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Heroes Among Us: “To me, a hero is someone that puts himself at great risk or does something against his or her own interest for the sake of others.” with Alex Saric and Marco Dehry

I feel today we often celebrate people as heroes simply for doing the right thing, or sometimes even less, as when a sports start is called a hero for dying in an accident while competing for fame and fortune. I feel that loses the core essence. To me, a hero is someone that puts himself […]


I feel today we often celebrate people as heroes simply for doing the right thing, or sometimes even less, as when a sports start is called a hero for dying in an accident while competing for fame and fortune. I feel that loses the core essence. To me, a hero is someone that puts himself at great risk or does something against his or her own interest for the sake of others. Some element of sacrifice or likely sacrifice is essential. That can be an obvious scenario of a soldier risking his or her life for the success of the mission or to save another soldier, as in my military example from above. The Staff Sergeant ignored the policy which protected him for the sake of protecting a child.

As a part of my series about “Life and Leadership Lessons Learned In The Military”, I had the pleasure of interviewing Alex Saric, CMO at Ivalua, a provider of Cloud-based Spend Management solutions. Alex Saric is the Chief Marketing Officer at Ivalua, a provider of Cloud-based Spend Management solutions. He has spent over 15 years of his career evangelizing Spend Management, shaping its evolution and working closely with hundreds of customers to support their Digital Transformation journeys. As CMO at Ivalua, Alex leads overall marketing strategy and thought leadership programs. Alex also spent 12 years at Ariba, first building and running the spend analytics business as General Manager. He then built and led Ariba’s international marketing team until successful acquisition by SAP, transitioning to lead business network marketing globally. Earlier, Alex was a founding member of Zeborg (acquired by Emptoris) where he developed vertical procurement applications. He began his career in the U.S. Cavalry, leading tank and scout platoons through 2 combat deployments. Alex holds a B.S. in Economics from the U.S. Military Academy at West Point and an international M.B.A. from INSEAD.


Thank you so much for doing this with us! Can you tell us a bit about your childhood “backstory”?

I grew up in New York City in the 70s and 80s. The city was very different then — I’d describe it as an urban wild West. While it was incredibly dangerous compared to today, I loved it and think I learned so much from my experiences. My parents divorced when I was 5 and my mother was working and finishing her degree so I had lots of time to plan my own activities. With all my friends being in walking distance and also mostly free to plan their own schedule after school or during holidays, we spent a lot of time roaming the streets and parks. I had different groups of friends and learned quickly how to get along with very different types of people. I also learned how to quickly assess a situation. That type of self-sufficiency has stuck with me ever since and I think is something that is lost in today’s overprotective world, where many parents seem to plan every minute of their children’s lives, leaving little room for self-sufficiency or responsibility.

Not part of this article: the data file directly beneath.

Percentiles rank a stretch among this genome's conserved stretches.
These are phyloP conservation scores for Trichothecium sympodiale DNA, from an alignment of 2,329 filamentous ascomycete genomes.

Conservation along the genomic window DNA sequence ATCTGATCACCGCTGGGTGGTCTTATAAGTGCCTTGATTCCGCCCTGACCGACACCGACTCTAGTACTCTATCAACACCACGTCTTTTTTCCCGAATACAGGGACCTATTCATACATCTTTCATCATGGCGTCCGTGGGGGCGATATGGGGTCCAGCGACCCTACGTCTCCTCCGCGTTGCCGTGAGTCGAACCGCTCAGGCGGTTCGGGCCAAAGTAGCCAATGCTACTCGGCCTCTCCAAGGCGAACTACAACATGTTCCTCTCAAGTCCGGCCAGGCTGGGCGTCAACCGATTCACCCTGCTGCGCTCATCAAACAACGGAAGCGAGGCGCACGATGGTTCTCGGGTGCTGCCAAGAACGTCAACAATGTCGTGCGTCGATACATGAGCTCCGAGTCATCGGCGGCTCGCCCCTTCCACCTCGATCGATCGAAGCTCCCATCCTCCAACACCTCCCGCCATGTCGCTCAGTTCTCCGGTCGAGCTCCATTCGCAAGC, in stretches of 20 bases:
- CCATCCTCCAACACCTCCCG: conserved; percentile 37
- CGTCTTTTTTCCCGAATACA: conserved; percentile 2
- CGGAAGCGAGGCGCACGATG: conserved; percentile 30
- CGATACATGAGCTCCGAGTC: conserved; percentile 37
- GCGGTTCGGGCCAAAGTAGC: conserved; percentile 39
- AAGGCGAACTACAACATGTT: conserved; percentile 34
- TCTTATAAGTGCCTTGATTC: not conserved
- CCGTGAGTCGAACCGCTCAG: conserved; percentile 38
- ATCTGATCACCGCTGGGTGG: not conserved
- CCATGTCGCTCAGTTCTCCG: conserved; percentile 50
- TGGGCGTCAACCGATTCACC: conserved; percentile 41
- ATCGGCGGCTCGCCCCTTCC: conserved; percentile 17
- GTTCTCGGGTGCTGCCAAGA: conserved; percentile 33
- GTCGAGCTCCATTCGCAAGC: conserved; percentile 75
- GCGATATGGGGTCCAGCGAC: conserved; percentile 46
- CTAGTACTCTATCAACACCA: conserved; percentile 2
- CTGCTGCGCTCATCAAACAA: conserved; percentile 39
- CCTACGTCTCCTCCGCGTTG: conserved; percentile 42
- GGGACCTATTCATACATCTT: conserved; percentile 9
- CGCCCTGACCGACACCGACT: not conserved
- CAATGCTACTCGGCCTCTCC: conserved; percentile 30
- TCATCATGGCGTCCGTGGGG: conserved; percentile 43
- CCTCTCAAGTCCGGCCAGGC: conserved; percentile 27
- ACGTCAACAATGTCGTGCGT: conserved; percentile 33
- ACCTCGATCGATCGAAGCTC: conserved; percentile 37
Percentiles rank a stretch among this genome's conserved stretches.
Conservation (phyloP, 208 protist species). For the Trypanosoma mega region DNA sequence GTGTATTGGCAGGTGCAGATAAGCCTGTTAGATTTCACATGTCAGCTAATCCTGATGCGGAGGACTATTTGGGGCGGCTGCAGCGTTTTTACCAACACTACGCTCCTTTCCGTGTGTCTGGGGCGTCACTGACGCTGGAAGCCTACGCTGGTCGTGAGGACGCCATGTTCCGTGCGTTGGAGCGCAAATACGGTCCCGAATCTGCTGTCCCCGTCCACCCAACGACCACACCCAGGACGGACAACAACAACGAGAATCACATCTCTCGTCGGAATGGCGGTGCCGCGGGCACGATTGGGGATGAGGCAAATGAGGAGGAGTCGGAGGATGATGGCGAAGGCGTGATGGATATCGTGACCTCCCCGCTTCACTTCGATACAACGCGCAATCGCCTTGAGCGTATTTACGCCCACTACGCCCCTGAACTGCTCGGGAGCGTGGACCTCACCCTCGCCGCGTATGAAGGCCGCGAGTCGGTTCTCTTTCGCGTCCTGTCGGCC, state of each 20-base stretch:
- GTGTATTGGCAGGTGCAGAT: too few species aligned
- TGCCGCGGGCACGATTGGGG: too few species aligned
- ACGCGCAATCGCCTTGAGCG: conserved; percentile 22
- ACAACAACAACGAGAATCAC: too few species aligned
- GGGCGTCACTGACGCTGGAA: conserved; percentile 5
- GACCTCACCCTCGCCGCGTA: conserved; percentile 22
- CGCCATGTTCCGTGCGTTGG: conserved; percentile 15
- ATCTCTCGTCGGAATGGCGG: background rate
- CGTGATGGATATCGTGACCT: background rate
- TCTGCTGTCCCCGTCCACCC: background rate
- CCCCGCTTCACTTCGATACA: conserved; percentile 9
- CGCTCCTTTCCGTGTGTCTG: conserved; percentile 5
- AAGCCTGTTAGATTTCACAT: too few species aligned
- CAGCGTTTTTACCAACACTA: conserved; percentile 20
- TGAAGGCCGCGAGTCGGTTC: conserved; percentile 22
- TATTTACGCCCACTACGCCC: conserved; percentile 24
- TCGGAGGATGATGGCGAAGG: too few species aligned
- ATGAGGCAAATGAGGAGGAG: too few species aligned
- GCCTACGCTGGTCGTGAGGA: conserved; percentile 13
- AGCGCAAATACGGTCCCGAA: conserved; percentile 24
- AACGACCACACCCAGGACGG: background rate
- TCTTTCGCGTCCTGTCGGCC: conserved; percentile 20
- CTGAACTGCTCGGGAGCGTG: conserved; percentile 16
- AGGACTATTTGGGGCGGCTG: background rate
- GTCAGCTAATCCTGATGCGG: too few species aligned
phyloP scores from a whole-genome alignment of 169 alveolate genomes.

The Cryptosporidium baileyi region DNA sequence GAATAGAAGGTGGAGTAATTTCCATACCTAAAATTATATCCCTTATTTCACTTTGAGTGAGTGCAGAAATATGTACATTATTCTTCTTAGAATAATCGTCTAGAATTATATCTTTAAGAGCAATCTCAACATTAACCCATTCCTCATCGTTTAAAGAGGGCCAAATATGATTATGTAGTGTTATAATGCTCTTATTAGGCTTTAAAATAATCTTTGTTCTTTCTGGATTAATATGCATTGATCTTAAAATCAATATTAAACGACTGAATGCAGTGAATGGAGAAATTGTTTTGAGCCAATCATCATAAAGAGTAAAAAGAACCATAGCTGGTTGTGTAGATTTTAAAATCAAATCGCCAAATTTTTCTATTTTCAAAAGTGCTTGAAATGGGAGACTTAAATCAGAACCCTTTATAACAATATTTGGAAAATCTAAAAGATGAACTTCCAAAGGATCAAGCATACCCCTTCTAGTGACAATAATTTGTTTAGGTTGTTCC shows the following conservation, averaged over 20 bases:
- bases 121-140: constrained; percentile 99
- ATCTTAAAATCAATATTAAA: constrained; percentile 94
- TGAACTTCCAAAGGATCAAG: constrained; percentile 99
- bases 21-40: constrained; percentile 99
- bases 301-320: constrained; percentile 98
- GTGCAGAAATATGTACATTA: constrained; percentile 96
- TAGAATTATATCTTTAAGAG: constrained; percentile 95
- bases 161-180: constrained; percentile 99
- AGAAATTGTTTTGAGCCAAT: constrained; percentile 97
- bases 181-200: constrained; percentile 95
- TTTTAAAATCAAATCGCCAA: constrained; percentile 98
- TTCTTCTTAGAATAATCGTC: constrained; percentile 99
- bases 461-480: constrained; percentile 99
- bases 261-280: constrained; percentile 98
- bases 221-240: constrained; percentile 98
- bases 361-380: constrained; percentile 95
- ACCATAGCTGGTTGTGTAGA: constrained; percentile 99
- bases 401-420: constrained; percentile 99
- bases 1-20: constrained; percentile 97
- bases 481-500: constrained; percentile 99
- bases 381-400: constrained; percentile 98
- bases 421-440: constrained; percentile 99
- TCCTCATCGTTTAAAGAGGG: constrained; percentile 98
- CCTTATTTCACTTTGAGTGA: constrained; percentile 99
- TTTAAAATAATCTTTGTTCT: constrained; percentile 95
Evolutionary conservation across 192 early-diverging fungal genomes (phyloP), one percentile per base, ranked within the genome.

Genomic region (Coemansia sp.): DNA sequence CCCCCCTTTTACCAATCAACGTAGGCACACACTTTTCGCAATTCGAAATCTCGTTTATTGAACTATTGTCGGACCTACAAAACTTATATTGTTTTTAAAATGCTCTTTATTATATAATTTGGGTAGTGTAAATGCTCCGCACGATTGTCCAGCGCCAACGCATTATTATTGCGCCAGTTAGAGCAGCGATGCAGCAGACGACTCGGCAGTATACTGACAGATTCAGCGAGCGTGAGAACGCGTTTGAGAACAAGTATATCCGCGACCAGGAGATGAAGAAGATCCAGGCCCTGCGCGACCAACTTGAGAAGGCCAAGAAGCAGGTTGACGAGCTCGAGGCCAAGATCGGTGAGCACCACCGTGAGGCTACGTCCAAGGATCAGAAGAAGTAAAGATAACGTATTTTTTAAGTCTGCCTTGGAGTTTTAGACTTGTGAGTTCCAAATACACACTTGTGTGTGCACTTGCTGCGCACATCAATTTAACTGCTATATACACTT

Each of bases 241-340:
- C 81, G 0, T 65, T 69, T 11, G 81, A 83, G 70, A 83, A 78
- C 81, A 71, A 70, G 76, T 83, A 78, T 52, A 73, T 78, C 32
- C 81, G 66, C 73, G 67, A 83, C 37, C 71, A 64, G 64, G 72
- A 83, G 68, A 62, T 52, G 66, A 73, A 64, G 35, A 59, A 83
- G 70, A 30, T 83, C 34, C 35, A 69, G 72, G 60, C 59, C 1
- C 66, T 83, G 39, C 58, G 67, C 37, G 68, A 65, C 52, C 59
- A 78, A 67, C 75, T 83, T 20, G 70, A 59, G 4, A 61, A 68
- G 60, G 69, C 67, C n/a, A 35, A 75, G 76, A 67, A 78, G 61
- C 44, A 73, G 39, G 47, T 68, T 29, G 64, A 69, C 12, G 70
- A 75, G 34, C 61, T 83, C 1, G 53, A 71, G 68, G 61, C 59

And what are you doing today? Can you share a story that exemplifies the unique work that you are doing?

Today I am Chief Marketing Officer (CMO) at Ivalua, a private technology company that creates cloud-based software to help companies maximize the value of their supply chains and spend. While not as noble a pursuit as military service, we actually provide many benefits to our customers and the global economy, empowering companies to eliminate paper by digitizing processes, effectively collaborate with their suppliers to improve relationships, innovate and much more. And Ivalua is quite unique in our space as it’s a very humble, straightforward company. Of course, we want new business but we are very straightforward in what we can and can’t do and hence nearly 100% of our customers stay with us year after year, which is very rare in the complex world of enterprise software.

While we work with hundreds of the world’s most admired brands, I’m especially excited about recent work we have been doing with all levels of government. There is so much inefficiency in government and so much pressure on budgets with growing entitlement spending, that we are really helping get more value for taxpayers and improving government services. For example, we helped the city of New York digitize their supplier registration process. What used to take over a year and consume 14 pounds of paper per supplier is now fully electronic and takes days. That helps the environment, suppliers and taxpayers.